The Madras Chamber lauded the Union budget for FY 2015-16 for its  focus on enabling inclusive growth even while consolidating the fiscal position of the government,  its accent on the social sectors (particularly healthcare and financial inclusion), and on the efforts to curtail black money and improve governance.

Although the budget was devoid of any big bang announcements, the budget catered to all constituents, including corporate and MSMEs, domestic and international investors.

“Corporatization of Ports is a good attempt to bring professionalism and increased efficiency to compete with the privately owned ports”, says Mr. Shivaraman, immediate past president Madras Chamber. “The higher allocation for infrastructure and introduction of tax free infra bonds, increase in threshold limit for domestic transfer pricing, deferring GAAR, monetization of gold are all welcome moves,” he says. “ there are some clear signals of moving towards  the much talked about ease of doing business, like setting up a panel to consolidate and simplify laws, digitalization of returns , regulatory reforms in infrastructure and mention about preclearance for major projects like power , roadways etc provide some signs of hope , but implementation is critical “ he points out.“The easing of ESI and EPF rules and the extension of timelines for CENVAT credits, reduction of customs duty on select products though small measures, will help at the ground level” he says. The indication that GST would be in place by April 2016 is a trigger of hope.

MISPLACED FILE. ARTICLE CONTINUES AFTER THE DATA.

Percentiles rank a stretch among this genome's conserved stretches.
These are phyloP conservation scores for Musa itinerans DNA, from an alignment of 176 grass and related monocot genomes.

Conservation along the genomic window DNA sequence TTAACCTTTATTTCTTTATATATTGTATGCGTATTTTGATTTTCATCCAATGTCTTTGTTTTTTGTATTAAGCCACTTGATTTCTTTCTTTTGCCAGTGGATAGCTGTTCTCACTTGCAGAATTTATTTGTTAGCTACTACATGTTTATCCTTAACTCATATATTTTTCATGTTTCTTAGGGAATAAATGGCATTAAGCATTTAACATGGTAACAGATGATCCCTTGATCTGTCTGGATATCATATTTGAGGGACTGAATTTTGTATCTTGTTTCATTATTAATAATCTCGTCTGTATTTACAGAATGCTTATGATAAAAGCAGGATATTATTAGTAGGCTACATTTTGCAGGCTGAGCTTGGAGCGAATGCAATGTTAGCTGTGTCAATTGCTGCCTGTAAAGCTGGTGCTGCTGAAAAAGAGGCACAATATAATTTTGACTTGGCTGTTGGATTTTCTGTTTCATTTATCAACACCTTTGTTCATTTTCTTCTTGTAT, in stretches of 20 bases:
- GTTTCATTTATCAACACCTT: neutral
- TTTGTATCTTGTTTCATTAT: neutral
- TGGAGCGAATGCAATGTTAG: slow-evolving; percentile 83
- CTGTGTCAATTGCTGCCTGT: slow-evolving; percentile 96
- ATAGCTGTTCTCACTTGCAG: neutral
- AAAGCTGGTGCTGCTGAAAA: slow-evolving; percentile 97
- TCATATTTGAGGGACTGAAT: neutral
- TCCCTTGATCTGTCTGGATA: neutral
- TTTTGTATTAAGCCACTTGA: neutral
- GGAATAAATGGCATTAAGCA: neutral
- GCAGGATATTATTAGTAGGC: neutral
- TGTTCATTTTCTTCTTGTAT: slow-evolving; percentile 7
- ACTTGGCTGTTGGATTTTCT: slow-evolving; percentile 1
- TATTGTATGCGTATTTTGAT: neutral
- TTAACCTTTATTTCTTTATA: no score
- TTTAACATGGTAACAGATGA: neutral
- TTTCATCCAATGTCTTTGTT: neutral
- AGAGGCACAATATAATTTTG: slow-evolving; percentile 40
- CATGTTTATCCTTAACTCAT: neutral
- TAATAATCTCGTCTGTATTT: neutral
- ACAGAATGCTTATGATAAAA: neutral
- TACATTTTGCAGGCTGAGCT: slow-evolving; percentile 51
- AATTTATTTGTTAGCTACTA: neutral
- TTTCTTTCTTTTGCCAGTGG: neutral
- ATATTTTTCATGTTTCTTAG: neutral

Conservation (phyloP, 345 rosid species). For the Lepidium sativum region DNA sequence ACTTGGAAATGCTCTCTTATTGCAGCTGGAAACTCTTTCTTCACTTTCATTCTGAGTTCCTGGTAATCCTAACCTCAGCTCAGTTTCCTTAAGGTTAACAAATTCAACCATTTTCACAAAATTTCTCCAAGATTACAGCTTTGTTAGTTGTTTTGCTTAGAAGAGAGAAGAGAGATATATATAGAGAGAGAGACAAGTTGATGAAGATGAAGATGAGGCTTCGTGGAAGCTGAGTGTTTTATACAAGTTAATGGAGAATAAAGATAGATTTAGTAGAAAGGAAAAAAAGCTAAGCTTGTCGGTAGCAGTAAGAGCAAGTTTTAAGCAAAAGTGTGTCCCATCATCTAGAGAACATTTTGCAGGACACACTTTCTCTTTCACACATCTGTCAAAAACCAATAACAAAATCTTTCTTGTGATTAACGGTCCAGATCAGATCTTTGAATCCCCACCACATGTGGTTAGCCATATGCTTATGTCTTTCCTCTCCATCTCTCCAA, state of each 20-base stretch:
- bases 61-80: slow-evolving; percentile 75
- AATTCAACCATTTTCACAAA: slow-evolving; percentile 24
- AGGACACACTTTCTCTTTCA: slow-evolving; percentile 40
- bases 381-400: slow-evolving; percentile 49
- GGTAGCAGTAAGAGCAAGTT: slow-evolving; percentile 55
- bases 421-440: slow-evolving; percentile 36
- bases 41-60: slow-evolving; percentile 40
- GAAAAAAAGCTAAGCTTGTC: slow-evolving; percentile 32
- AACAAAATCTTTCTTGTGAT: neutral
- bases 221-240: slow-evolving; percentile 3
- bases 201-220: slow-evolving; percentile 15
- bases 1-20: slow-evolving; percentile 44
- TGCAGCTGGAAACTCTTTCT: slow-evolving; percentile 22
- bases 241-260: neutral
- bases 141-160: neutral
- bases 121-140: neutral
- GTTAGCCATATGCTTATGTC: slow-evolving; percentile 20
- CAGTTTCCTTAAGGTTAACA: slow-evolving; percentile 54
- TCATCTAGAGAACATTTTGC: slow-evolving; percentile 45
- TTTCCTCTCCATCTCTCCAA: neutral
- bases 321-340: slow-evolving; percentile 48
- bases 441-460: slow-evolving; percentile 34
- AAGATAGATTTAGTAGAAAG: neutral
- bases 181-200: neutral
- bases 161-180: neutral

Mr. Raghuttama Rao, General Committee Member, MCCI and MD, IMaCS, stated “what should be appreciated in this budget is a clear move towards strengthening the institutional structure, that would help in improved governance and improved business and investment climate. The move towards establishing a comprehensive Bankruptcy code, Setting up a Public Debt Management Agency, merging of FMC with SEBI, undertaking regulatory reforms to improve, setting up a sector agnostic Grievance Agency for financial redressal, and setting up an Unified National market for Agriculture are some examples “.  He also sees a decisive resolve on part of the government in terms of  strengthening the financial sector through several useful measures such as bringing in harmony between large NBFCs and banks in terms of the SARFAESI Act, setting up a specialized bank for MSMEs by way of MUDRA, nudging the Post Office to become a nationwide Payments Bank, providing a stimulus to the infrastructure finance by setting up a National Infrastructure Fund, monetizing gold through the proposed Gold bonds scheme etc.

On the flip side the Chamber feels that though there is a lot of talk on Make in India, there is no clear cut measures to incentivize the manufacturing sector. Also the increase in service tax to 14 % , though on expected lines, could be inflationary in the short run.

28th February, 2015

Secretary General
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